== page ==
Tag: literary fiction

A Cynical View of Dystopian America by Benjamin McPherson Ficklin

A post by the account PDX alerts: Report of a nude female masturbating on the Cesar Chavez Blvd I-5 overpass, incident causing slowed traffic in Northbound lanes. Eight minutes later, next post in the same thread: Police responding to multiple calls. Eleven minutes later, next post: Police in foot chase with suspect. Thirty-seven minutes later,

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NASH MAN by Francis Duffy

Pity on passing faces, like I’m dumb for doing what smart guys avoid. Females at first smile on seeing a spiffy young male standing tall alongside the ramp up to a west-bound highway. Short hair parted left and combed flat with white sidewalls. Pale Oxford shirt tucked in, belted dark chinos, thin black necktie, shined

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Best British Short Stories 2019 Edited by Nicholas Royle

Who doesn’t like an anthology? I have a penchant for themed anthologies mostly, as I sometimes find anthologies which collate a load of stories together seem a little disjointed,  choking the flow to other stories, jarring and hampering my enjoyment (ever so slightly may I add). But what we have here in the Best British

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Rolling Out by Meg Pokrass

I woke up, rolled out of bed, and felt beautiful. I called the man I’d met online and told him that I really lived a lot closer than he thought. “I’m wearing elevator shoes,” he said. “Because I’m tall in my soul.” Fine with me. When I looked in the mirror, I just had to

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Deadbook by Debora C. Martin

Marie was stretched out on the sofa, sipping a glass of wine, flicking through the television channels. We’d already watched two shows featuring evil people, smart crime solvers, and autopsies, not speaking much while we watched, dozing off from time to time, but not at the same time. Marie rested the remote on her thigh.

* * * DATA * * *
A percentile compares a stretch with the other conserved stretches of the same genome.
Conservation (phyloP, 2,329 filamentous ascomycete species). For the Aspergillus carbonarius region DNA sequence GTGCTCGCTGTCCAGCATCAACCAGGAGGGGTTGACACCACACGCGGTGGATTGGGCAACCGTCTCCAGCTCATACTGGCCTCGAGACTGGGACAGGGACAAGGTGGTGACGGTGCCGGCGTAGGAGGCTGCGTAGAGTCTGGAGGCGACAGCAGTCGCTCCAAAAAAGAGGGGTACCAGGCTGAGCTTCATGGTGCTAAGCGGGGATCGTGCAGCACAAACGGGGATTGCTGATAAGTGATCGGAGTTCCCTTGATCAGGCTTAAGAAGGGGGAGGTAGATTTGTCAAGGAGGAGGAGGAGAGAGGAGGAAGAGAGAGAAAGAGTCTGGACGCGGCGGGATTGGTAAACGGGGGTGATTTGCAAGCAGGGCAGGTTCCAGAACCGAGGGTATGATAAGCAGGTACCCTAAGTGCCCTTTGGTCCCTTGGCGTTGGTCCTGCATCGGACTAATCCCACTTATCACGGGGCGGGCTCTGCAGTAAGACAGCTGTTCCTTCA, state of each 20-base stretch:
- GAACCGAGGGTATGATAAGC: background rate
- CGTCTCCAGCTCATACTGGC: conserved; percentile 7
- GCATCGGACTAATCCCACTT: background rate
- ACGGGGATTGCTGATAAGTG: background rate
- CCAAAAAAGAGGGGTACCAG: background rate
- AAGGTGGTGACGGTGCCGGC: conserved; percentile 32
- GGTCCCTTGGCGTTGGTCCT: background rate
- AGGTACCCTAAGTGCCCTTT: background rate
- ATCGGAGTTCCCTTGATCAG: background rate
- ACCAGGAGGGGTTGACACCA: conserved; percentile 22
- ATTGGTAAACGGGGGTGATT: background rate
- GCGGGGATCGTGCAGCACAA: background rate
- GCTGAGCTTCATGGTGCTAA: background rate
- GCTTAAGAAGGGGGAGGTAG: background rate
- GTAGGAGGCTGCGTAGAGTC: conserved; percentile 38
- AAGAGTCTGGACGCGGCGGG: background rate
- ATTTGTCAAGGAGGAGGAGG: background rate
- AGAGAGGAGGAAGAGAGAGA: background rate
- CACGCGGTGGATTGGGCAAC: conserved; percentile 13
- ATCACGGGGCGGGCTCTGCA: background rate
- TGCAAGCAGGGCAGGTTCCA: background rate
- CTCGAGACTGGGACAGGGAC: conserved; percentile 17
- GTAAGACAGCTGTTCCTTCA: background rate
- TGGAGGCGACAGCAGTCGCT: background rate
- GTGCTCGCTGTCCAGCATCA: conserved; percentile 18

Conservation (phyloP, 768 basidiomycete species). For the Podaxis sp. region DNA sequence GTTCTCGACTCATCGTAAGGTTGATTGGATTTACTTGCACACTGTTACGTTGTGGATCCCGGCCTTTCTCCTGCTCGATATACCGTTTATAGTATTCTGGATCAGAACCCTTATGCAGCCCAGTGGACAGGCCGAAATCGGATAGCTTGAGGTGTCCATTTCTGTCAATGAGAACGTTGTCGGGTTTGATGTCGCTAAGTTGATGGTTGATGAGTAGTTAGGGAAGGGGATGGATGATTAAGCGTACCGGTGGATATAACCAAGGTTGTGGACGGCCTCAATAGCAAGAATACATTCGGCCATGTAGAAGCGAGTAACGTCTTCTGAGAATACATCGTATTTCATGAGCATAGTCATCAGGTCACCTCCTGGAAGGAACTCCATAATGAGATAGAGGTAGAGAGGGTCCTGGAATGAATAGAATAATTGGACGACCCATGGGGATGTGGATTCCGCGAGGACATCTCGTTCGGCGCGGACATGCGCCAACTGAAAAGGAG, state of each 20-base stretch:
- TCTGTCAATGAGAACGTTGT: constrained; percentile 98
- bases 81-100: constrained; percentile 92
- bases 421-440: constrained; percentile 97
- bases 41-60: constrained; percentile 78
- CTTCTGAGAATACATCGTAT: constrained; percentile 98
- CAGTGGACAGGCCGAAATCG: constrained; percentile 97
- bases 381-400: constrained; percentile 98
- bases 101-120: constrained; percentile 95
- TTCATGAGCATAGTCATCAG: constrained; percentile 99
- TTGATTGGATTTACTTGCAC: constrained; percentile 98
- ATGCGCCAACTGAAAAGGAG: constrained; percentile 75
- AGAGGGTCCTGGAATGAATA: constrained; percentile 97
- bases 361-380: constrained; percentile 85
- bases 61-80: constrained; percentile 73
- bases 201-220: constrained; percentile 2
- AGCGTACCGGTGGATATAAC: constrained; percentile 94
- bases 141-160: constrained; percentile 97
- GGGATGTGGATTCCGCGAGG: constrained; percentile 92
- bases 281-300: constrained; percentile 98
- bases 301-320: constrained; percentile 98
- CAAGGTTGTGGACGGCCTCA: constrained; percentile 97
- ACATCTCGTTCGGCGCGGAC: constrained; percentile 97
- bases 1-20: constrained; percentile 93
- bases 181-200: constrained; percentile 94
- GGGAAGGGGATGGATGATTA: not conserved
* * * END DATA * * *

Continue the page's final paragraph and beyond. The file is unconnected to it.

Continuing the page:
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Let’s Hope for the Best by Carolina Setterwall

In this autofiction novel, Carolina Setterwall takes us on an intense, breath-taking journey through grief, motherhood, and love. This is a gut-wrenching novel which – on more than one occasion – left me close to tears and eager to cement those relationships that I have let drift away. Yet pity or sadness aren’t the only

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Spider by Meg Pokrass

There’s a spider in the bathroom, I tell him. It’s six feet tall, I say. I wake him up and tell him to save me. I pee a few times a night and can’t imagine slipping into the cold bathroom alone, facing this spider head-on. It’s frigid here in Siberia. Outside, nothing can live for

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Lot by Bryan Washington

This book quite literally blew me away, knocked the wind out of my lungs and had me crawling amongst my tattered dreams of wanting to be a writer – because, you see, Bryan Washington is the writer I want to be. Washington delivers a beguiling collection of intimate portraits of the lost and silenced voices

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Moon Expert: A Reverie

The Moon is 2,000 miles across and about a quarter-million miles from Earth. It formed from chunks of rock and ice when the Earth and the rest of our solar system was molded from the Grand Cataclysm responsible for everything, about 4.5 billion years ago, the one that ended one thing and began another. Perhaps

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Table Manners by Susmita Bhattacharya

Table Manners is an insatiably wrought collection of unflinching short stories from a writer who is telling the world how it is, and is unapologetic in her approach. It’s fierce writing, whilst also being poignant, but the overall feeling that I get from Bhattacharya is that she is fearless in her writing, and this is

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